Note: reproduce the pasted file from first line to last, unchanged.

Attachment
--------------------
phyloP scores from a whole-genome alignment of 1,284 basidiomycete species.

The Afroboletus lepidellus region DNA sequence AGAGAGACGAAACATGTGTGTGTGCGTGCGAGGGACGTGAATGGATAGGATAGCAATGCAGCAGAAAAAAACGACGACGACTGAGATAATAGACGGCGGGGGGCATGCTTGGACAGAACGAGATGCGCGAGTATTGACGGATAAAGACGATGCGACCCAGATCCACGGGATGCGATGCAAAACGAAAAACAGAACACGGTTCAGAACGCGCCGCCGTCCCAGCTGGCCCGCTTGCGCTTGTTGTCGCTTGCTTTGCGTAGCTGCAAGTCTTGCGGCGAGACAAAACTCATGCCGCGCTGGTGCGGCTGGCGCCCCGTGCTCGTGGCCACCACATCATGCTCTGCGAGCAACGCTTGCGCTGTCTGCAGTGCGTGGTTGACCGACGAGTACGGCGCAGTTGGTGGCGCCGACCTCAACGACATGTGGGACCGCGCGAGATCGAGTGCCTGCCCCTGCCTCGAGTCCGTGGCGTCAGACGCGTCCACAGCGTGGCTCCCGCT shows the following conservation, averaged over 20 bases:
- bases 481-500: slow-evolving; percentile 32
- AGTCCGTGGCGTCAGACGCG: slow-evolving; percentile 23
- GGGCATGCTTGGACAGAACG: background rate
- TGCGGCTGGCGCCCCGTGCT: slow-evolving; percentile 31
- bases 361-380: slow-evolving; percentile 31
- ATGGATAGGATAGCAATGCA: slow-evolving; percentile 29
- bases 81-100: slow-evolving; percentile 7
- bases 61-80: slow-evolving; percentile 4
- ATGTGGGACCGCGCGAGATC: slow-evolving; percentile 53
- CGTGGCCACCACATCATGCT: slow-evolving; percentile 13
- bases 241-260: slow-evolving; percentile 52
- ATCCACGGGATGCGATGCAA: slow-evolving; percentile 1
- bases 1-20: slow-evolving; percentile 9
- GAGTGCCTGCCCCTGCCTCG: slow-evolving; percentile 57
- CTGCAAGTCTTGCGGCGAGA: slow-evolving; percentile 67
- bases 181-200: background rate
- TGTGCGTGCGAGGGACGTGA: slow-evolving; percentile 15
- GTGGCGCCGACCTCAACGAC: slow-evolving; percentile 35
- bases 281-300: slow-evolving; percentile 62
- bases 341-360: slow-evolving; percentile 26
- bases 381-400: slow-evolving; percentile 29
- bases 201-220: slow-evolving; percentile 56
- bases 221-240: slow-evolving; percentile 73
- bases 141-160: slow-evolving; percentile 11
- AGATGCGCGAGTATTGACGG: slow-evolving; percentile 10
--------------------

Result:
phyloP scores from a whole-genome alignment of 1,284 basidiomycete species.

The Afroboletus lepidellus region DNA sequence AGAGAGACGAAACATGTGTGTGTGCGTGCGAGGGACGTGAATGGATAGGATAGCAATGCAGCAGAAAAAAACGACGACGACTGAGATAATAGACGGCGGGGGGCATGCTTGGACAGAACGAGATGCGCGAGTATTGACGGATAAAGACGATGCGACCCAGATCCACGGGATGCGATGCAAAACGAAAAACAGAACACGGTTCAGAACGCGCCGCCGTCCCAGCTGGCCCGCTTGCGCTTGTTGTCGCTTGCTTTGCGTAGCTGCAAGTCTTGCGGCGAGACAAAACTCATGCCGCGCTGGTGCGGCTGGCGCCCCGTGCTCGTGGCCACCACATCATGCTCTGCGAGCAACGCTTGCGCTGTCTGCAGTGCGTGGTTGACCGACGAGTACGGCGCAGTTGGTGGCGCCGACCTCAACGACATGTGGGACCGCGCGAGATCGAGTGCCTGCCCCTGCCTCGAGTCCGTGGCGTCAGACGCGTCCACAGCGTGGCTCCCGCT shows the following conservation, averaged over 20 bases:
- bases 481-500: slow-evolving; percentile 32
- AGTCCGTGGCGTCAGACGCG: slow-evolving; percentile 23
- GGGCATGCTTGGACAGAACG: background rate
- TGCGGCTGGCGCCCCGTGCT: slow-evolving; percentile 31
- bases 361-380: slow-evolving; percentile 31
- ATGGATAGGATAGCAATGCA: slow-evolving; percentile 29
- bases 81-100: slow-evolving; percentile 7
- bases 61-80: slow-evolving; percentile 4
- ATGTGGGACCGCGCGAGATC: slow-evolving; percentile 53
- CGTGGCCACCACATCATGCT: slow-evolving; percentile 13
- bases 241-260: slow-evolving; percentile 52
- ATCCACGGGATGCGATGCAA: slow-evolving; percentile 1
- bases 1-20: slow-evolving; percentile 9
- GAGTGCCTGCCCCTGCCTCG: slow-evolving; percentile 57
- CTGCAAGTCTTGCGGCGAGA: slow-evolving; percentile 67
- bases 181-200: background rate
- TGTGCGTGCGAGGGACGTGA: slow-evolving; percentile 15
- GTGGCGCCGACCTCAACGAC: slow-evolving; percentile 35
- bases 281-300: slow-evolving; percentile 62
- bases 341-360: slow-evolving; percentile 26
- bases 381-400: slow-evolving; percentile 29
- bases 201-220: slow-evolving; percentile 56
- bases 221-240: slow-evolving; percentile 73
- bases 141-160: slow-evolving; percentile 11
- AGATGCGCGAGTATTGACGG: slow-evolving; percentile 10